Commercial and corporate airline pilots respectively require a minimum of 200 and 1500 hours of flight experience in order to operate and fly large aircraft. Both of which are far above the required 10 hours car drivers must have to obtain their own licenses. Additionally, sharing the airspace with airliners makes it critically important that all pilots flying are operating with the same set of rules and skills.
“Learning to fly conventional airplanes requires more commitment than most people will be willing to make. There are significant academic requirements as well as practical requirements.” says Captain John Cox, a former Airline Pilot with U.S. Airways and CEO of his own aviation safety consulting company, Safety Operating Systems. “Even light sport aircraft requires practical skills well above that necessary to drive a car.”
Simply put, flying a plane requires a large amount of training that most people simply cannot afford. “Until the technology reduces the skills needed by a pilot having ‘average’ people flying is not likely” says Captain Cox. “and I do not see it being available in the near further. It is always difficult to predict technology’s evolution but this is far beyond anything available today.”
Though Synergy is unlikely to be “cheap” in consumer terms or accessible as McGinnis might hope for the foreseeable future there’s no way to know what impact it will have on the dying aviation industry. Even so, Synergy technologies will still likely be remembered as a giant step forward for practical aviation. Its scientific principles are sound and it is a more ambitious technological advancement than anything small aircraft manufacturers currently offer.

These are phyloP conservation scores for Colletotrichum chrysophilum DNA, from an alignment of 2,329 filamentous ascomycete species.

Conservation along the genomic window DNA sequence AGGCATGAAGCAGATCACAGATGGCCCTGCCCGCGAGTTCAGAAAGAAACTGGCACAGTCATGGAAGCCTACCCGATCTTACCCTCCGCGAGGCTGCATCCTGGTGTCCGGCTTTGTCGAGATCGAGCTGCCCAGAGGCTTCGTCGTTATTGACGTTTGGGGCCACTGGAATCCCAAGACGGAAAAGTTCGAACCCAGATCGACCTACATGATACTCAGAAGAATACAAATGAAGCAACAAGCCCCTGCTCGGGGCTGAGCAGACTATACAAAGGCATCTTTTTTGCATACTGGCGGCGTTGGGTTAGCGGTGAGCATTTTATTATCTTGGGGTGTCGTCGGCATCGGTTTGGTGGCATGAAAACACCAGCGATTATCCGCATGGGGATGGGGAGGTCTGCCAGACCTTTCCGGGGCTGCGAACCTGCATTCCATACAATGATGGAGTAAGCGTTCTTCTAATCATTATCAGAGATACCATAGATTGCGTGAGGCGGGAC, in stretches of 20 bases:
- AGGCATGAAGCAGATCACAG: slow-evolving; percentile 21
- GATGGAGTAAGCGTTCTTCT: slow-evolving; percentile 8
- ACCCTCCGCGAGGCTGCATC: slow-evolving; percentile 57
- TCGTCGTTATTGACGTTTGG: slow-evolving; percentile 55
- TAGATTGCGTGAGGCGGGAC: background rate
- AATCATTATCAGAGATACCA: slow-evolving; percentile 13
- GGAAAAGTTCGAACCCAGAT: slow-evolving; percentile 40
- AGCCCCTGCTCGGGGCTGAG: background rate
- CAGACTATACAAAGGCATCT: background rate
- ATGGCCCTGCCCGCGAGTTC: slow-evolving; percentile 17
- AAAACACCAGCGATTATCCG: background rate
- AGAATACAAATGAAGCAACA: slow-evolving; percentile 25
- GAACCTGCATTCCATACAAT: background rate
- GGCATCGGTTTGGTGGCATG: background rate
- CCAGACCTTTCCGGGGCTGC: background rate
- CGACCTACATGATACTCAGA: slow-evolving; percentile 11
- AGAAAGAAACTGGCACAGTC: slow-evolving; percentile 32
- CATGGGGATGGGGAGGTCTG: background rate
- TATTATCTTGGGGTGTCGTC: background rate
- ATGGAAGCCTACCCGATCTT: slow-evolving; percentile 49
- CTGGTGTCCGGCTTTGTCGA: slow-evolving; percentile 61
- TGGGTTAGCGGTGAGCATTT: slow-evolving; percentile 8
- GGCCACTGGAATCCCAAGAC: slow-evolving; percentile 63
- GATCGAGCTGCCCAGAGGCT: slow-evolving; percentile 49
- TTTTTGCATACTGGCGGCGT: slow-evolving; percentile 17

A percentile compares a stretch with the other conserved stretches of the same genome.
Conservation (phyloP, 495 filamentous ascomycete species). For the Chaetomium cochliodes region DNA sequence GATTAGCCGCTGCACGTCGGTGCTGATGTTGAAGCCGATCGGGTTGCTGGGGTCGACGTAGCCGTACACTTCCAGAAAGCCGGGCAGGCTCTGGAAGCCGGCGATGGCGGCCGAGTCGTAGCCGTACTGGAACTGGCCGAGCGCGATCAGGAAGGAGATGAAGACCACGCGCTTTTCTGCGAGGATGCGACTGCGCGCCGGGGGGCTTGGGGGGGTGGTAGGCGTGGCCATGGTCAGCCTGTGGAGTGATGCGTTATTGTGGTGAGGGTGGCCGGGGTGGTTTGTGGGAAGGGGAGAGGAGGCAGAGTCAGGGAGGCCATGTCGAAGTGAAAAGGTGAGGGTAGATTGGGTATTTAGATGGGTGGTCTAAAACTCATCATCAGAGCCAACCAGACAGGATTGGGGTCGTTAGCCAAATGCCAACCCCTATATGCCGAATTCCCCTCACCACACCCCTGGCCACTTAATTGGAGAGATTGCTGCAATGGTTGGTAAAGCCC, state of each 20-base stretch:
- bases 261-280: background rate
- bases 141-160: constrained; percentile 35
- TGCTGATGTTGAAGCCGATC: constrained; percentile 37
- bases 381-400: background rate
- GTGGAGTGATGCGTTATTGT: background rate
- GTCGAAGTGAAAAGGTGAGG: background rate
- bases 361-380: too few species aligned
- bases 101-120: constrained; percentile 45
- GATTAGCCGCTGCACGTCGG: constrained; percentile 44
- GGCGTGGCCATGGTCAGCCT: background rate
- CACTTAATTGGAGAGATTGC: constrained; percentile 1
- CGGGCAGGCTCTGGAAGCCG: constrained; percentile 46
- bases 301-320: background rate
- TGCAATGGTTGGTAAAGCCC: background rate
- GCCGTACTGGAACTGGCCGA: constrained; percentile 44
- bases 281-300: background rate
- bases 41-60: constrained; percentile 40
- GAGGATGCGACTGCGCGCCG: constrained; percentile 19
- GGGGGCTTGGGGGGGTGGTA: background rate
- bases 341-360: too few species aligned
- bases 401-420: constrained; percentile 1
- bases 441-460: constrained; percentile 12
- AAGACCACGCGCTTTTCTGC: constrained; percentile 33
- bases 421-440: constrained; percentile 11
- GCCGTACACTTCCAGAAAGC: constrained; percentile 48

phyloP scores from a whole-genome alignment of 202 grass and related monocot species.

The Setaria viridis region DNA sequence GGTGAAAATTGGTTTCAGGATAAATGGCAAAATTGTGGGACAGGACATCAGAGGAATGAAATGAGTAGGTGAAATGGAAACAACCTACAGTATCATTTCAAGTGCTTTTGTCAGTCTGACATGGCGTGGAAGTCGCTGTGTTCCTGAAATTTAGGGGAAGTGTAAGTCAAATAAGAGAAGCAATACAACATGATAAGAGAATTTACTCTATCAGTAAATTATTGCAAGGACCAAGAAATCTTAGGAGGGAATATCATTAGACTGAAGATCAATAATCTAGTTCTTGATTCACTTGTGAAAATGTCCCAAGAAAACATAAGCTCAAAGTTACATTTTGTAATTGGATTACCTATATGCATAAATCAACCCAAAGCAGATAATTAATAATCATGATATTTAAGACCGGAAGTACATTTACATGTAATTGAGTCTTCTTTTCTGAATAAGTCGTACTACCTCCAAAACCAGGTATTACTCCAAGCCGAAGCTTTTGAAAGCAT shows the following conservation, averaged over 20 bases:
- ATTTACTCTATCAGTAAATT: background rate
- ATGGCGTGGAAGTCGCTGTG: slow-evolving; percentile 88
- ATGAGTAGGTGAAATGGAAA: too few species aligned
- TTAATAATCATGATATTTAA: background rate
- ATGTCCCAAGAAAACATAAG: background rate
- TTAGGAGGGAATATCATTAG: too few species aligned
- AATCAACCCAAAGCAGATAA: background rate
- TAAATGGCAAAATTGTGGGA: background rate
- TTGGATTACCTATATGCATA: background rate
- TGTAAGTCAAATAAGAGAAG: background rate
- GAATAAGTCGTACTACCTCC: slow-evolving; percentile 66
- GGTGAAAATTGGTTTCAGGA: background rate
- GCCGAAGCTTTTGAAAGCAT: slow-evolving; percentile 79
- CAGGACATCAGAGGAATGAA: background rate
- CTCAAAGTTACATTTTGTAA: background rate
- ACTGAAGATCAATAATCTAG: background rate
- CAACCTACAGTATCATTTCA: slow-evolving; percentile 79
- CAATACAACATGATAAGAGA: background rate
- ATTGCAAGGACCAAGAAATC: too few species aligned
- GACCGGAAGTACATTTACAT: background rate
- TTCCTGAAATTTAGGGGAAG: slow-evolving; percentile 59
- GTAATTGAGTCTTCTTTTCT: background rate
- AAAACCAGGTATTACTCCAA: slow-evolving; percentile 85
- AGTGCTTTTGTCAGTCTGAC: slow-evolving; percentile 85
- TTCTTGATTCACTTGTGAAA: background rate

“The story,” McGinnis stressed “is about advanced technology used appropriately according to the things that consumers think are important.” And perhaps, that is the crux of the matter. As it is still in the early stages of invention, Synergy Aircraft faces many obstacles, both on the business and technical side of the project, before anyone can really judge how big of an impact Synergy Aircraft will have in the everyday lives of Americans.
Yet despite that, Synergy Aircraft is already receiving recognition for its work, being praised by NASA engineers and even winning the Popular Science 2013 Invention Awards. Elbert Chu, a journalist for the Popular Science Magazine who had written the article on Synergy Aircraft, praised the project for its part in the scientific process. Simply put, there is simply something to be admired about what Chu calls “the audacity of scientists willing to think big in order to propel and improve the human condition through innovation.”
Capacity: 4 passengers
Length: 21 ft (6.4 m)
Wingspan: 32 ft (9.8 m)
Wing area: 144.6 sq ft (13.43 m2)
Empty weight: 1,650 lb (748 kg)
Gross weight: 3,100 lb (1,406 kg)
Powerplant: 1 × DeltaHawk DH200 liquid-cooled V-4 two-stroke diesel engine, 200 hp (150 kW)
Range: 1,726 mi; 2,778 km (1,500 nmi) plus reserve
Wing loading: 23.2 lb/sq ft (113 kg/m2)